“What goes with [the accusations] is neglect, efforts to beat the devil out, burn the devil out, all of which causes physical and emotional harm because all of these issues are very traumatic for vulnerable children often conducted by those closest to them.”
Davis stresses that while there are “certain communities where you have very strong belief in the invisible world and witchcraft,” these sorts of beliefs aren’t linked to any one faith or nationality. Belief is complex, he says. Often, people are grasping for a way to understand misfortune that’s befallen them. “We’re not being critical of any belief system which we know is important to those who hold it… These thought patterns are very real and common. But what’s harmful is where a child is blamed for causing that misfortune.”
Davis' job involves monitoring trends in witchcraft-related abuse all over the world, because London is such a melting pot of cultures and traditions. He also runs safeguarding training for schools, saying it’s incredibly important to make sure teachers take any mentions of witchcraft or spirits they hear from children or their parents seriously.
“The message I’d always give out is that these issues are very real, they’re not necessarily going away. You’d think with globalisation and modernising the practices would die out… That’s not necessarily what’s happening,” he says. “What we know about these issues is that there can be a very rapid escalation from accusations to child murder.”
I phone the Department of Education to see what they thought. On the phone, a spokesperson sounds immediately dismissive. She says she’ll send over the safeguarding advice they provide to schools, but gives a small laugh. “As you can imagine, I think a specific reference to that [witchcraft] is unlikely.”
She is right. In 107 pages of governmental guidelines, there are no mentions of witches or witchcraft, voodoo, or children designated as “possessed” or “evil”.
After realising this, I want to know whether teachers are aware of the seriousness of witchcraft accusations. Of 12 UK-based teachers and two teaching assistants spoken to by The Pool, only one has ever heard anything to do with witchcraft mentioned in training.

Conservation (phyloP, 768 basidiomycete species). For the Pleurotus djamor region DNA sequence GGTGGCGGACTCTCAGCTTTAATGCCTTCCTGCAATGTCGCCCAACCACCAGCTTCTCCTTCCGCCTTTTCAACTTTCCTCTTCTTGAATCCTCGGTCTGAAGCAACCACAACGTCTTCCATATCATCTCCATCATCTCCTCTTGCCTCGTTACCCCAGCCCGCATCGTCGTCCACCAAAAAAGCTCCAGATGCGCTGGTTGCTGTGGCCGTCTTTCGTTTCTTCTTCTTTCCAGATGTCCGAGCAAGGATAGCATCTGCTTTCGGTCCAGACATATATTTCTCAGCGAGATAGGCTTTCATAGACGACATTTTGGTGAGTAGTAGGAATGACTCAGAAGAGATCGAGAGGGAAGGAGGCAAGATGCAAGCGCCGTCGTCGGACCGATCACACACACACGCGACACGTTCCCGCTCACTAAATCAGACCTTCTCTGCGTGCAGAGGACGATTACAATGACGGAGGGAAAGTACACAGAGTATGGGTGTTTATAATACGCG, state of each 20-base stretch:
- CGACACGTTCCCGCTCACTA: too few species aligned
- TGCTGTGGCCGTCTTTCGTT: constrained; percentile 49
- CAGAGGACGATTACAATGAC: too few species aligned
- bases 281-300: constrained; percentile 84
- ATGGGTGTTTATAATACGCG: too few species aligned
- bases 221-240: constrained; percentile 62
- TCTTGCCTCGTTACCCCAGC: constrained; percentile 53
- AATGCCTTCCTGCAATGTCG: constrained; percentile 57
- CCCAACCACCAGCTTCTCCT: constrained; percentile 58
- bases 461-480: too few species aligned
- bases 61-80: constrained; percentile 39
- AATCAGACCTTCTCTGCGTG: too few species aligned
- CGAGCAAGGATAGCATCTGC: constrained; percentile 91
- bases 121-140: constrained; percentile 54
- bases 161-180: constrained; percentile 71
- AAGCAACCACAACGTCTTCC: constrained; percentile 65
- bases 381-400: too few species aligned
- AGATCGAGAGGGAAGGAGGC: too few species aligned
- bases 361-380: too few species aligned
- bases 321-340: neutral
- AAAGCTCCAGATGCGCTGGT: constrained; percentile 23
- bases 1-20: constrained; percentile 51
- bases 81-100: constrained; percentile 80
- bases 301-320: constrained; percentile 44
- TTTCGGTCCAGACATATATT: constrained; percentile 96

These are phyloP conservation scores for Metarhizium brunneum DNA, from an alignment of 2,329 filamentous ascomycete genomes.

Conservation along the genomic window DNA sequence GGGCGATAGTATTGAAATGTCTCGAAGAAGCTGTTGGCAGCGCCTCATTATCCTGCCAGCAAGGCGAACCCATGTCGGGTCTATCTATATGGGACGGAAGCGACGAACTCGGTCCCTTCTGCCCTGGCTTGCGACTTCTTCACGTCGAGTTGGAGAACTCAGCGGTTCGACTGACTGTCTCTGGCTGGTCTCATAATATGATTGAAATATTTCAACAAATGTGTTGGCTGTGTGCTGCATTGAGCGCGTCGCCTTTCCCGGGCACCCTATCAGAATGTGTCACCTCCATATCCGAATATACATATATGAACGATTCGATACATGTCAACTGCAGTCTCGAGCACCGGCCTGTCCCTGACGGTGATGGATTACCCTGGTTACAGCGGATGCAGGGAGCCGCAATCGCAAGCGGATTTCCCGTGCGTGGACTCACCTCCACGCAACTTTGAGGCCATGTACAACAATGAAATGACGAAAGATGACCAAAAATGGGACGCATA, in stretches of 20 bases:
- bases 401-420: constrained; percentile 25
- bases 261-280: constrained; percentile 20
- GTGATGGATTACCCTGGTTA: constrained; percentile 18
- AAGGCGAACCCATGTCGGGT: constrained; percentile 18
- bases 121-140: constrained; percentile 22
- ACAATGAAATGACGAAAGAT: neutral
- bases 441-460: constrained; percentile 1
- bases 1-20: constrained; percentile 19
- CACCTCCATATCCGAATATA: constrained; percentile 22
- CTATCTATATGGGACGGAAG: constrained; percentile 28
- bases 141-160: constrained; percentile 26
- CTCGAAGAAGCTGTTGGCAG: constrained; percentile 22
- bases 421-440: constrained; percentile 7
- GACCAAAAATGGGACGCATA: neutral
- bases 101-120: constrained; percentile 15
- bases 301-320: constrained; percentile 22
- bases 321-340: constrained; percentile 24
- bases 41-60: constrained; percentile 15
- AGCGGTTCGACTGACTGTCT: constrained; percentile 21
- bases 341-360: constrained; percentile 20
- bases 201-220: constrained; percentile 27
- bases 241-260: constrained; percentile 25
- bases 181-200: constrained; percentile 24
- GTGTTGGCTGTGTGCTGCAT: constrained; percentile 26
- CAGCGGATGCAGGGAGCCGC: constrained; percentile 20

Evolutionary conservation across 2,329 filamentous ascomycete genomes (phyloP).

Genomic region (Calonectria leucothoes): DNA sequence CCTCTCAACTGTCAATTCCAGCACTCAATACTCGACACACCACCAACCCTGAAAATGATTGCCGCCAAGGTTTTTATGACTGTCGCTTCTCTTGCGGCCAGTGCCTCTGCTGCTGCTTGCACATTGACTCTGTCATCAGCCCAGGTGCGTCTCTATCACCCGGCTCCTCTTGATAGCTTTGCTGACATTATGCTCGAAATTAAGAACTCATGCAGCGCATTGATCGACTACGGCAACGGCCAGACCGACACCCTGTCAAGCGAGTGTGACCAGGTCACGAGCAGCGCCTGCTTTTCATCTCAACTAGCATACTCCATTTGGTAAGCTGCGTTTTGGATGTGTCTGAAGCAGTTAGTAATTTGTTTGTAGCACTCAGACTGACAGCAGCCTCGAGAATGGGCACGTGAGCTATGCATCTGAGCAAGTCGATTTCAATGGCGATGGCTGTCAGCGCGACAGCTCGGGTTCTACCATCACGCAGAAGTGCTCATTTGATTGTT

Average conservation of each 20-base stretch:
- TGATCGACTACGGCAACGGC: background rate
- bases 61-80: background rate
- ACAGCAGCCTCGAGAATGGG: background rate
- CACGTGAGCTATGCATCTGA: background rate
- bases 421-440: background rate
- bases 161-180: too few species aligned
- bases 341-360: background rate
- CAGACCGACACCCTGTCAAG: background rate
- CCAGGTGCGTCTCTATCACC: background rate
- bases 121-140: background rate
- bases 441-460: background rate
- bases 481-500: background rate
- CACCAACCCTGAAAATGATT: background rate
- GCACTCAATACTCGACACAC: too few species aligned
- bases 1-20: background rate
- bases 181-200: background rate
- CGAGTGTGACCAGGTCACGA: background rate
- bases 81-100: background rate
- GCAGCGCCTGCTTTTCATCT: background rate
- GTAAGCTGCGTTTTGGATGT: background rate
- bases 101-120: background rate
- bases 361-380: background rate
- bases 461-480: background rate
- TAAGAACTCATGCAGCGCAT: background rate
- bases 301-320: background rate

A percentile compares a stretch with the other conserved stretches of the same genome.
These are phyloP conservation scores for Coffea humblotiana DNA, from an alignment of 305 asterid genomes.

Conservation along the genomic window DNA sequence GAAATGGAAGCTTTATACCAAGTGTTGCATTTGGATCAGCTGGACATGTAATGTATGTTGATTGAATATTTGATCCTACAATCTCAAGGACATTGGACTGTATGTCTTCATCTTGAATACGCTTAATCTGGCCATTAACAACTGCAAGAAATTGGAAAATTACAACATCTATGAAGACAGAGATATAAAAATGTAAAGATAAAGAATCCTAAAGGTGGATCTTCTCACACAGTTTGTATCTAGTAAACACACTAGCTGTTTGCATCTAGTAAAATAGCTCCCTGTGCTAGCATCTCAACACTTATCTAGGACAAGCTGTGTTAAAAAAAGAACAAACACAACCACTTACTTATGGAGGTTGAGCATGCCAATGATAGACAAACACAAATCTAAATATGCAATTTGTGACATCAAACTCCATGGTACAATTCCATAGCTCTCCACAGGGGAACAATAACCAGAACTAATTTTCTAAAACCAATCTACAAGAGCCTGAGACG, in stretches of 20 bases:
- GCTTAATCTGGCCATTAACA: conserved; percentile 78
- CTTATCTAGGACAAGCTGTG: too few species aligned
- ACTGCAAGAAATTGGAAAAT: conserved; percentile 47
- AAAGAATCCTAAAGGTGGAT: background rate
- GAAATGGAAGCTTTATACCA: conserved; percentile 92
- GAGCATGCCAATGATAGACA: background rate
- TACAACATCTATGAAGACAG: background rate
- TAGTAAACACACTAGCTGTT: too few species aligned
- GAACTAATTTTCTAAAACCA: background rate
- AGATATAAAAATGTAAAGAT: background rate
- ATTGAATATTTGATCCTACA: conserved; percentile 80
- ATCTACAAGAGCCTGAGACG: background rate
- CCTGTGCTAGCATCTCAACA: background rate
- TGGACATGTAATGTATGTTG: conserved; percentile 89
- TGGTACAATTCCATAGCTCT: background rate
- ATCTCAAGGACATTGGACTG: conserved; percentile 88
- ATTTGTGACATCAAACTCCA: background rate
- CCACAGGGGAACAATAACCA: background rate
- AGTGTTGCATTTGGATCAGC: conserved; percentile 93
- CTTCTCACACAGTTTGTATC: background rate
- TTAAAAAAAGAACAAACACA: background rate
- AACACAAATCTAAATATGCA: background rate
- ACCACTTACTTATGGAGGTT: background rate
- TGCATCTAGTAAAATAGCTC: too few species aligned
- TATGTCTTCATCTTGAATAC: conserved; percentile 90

“Safeguarding isn’t too prescriptive,” he says. “Schools all do their own dependent on the needs of the school and its population.” His primary school’s administration, based in south London, happened to have mentioned witchcraft.
Another teacher in south London says, while she had never been trained, she was aware that some families with children in her school do believe in witchcraft. “It sounds [like] an awful experience for a child,” she says.
Kristy Bamu was drowned after three days of torture while visiting his sister in the UK. His teeth had been knocked out with a metal bar and his ear was twisted with pliers
Two teaching assistants in south London say they know nothing about it, though they completed extensive training aimed at spotting children who might be vulnerable to FGM or extremism (under the UK government’s PREVENT programme).
Another agrees: “Safeguarding is almost all about PREVENT at the moment.” His only exposure to anything close to “witchcraft” was when a student claimed she had an “out-of-body experience, there was a ghost waiting for her outside of school and it was going to beat her up”. It was hard to tell whether she was really convinced, he says, because she used it as an excuse to play with her phone during class.
“While the number of child-abuse cases involving witchcraft is relatively small, they often include horrifying levels of cruelty,” an NSPCC spokesperson writes in an email to The Pool. While it’s tempting not to take them seriously, every few years another horrific case reminds the general public why they’re so frightening.
Both Davis and Yembi bring up Kristy Bamu, a 15-year-old found dead in an east London flat on Christmas Day in 2010. A French resident, he was drowned after three days of torture while visiting his sister in the UK. His teeth had been knocked out with a metal bar and his ear was twisted with pliers. In total, he had 130 injuries.
It was later disclosed that his sister, Magalie, and her boyfriend, Eric, forced Kristy’s siblings to attack him, while abusing him themselves. Speaking during the subsequent murder trial, another traumatised sister, Kelly, recounted: “They asked if we were witches. I repeated again and again and again that we were not. I did not know what was going on in their minds. They decided we had come to kill them.”
For Yembi, Bamu’s fate is a sharp and painful reminder of what might have happened to him if he wasn’t rescued. Now, he wants anyone going through this to know they can speak out. "I just thought if I could talk about my experience, hopefully one kid will see a story like my one and they will relate to it. They'll know they're not the problem."